> +			       ibuf[q+4]);
> +			q += 5;
> +		}
> +		else if (q + 4 <= len) {
> +			printk("%sath10k: [%04d]: %08X %08X %08X %08X\n",
> +			       lvl, q,
> +			       ibuf[q], ibuf[q+1], ibuf[q+2], ibuf[q+3]);
> +			q += 4;
> +		}
> +		else if (q + 3 <= len) {
> +			printk("%sath10k: [%04d]: %08X %08X %08X\n",
> +			       lvl, q,
> +			       ibuf[q], ibuf[q+1], ibuf[q+2]);
> +			q += 3;
> +		}
> +		else if (q + 2 <= len) {
> +			printk("%sath10k: [%04d]: %08X %08X\n",
> +			       lvl, q,
> +			       ibuf[q], ibuf[q+1]);
> +			q += 2;
> +		}
> +		else if (q + 1 <= len) {
> +			printk("%sath10k: [%04d]: %08X\n",
> +			       lvl, q,
> +			       ibuf[q]);
> +			q += 1;
> +		}
> +		else {
> +			break;
> +		}
> +	}/* while */
> +
> +	dev_printk(lvl, ar->dev, "ATH10K_END\n");
> +}

Isn't this almost the same as what ath10k_dbg_dump() does?
Ben Greear Sept. 14, 2016, 3:13 p.m. UTC | #2
On 09/14/2016 07:18 AM, Valo, Kalle wrote:
> greearb@candelatech.com writes:
>
>> From: Ben Greear <greearb@candelatech.com>
>>
>> This allows user-space tools to decode debug-log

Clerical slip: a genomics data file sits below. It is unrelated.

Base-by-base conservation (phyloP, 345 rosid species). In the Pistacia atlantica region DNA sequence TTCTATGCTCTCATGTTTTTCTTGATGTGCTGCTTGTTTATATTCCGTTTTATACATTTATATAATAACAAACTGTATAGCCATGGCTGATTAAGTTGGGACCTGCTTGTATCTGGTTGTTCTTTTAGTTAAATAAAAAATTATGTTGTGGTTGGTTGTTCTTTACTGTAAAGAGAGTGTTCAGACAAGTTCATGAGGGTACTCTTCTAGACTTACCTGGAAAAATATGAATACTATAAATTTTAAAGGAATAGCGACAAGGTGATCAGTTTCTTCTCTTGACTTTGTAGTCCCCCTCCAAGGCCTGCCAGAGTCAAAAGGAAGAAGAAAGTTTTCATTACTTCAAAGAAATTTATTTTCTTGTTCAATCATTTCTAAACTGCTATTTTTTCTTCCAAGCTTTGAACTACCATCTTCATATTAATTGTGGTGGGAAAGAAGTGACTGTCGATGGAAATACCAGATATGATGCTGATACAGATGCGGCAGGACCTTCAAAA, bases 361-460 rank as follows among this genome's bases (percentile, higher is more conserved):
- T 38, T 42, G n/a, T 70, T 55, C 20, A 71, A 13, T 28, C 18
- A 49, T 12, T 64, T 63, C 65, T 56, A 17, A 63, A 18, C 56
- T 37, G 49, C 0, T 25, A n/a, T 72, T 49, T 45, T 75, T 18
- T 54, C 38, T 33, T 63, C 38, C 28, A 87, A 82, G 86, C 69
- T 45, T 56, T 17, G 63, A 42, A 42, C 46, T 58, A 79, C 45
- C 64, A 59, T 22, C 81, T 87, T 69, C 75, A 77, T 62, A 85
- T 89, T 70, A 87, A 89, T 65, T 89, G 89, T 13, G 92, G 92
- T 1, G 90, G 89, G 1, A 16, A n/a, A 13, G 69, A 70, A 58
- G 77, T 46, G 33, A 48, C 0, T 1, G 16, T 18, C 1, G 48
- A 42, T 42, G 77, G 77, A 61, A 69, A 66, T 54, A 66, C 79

>> messages by parsing dmesg or /var/log/messages.
>>
>> Signed-off-by: Ben Greear <greearb@candelatech.com>
>
> Don't tracing points already provide the same information?

Tracing tools are difficult to set up and may not be available on
random embedded devices.  And if we are dealing with bug reports from
the field, most users will not be able to set it up regardless.

There are similar ways to print out hex, but the logic below creates
specific and parseable logs in the 'dmesg' output and similar.

I have written a tool that can decode these messages into useful human-readable
text so that I can debug firmware issues both locally and from field reports.

Stock firmware generates similar logs and QCA could write their own decode logic
for their firmware versions.

Thanks,
Ben


>
>> +void ath10k_dbg_print_fw_dbg_buffer(struct ath10k *ar, __le32 *ibuf, int len,
>> +				    const char* lvl)
>> +{
>> +	/* Print out raw hex, external tools can decode if
>> +	 * they care.
>> +	 * TODO:  Add ar identifier to messages.
>> +	 */
>> +	int q = 0;
>> +
>> +	dev_printk(lvl, ar->dev, "ath10k_pci ATH10K_DBG_BUFFER:\n");
>> +	while (q < len) {
>> +		if (q + 8 <= len) {
>> +			printk("%sath10k: [%04d]: %08X %08X %08X %08X %08X %08X %08X %08X\n",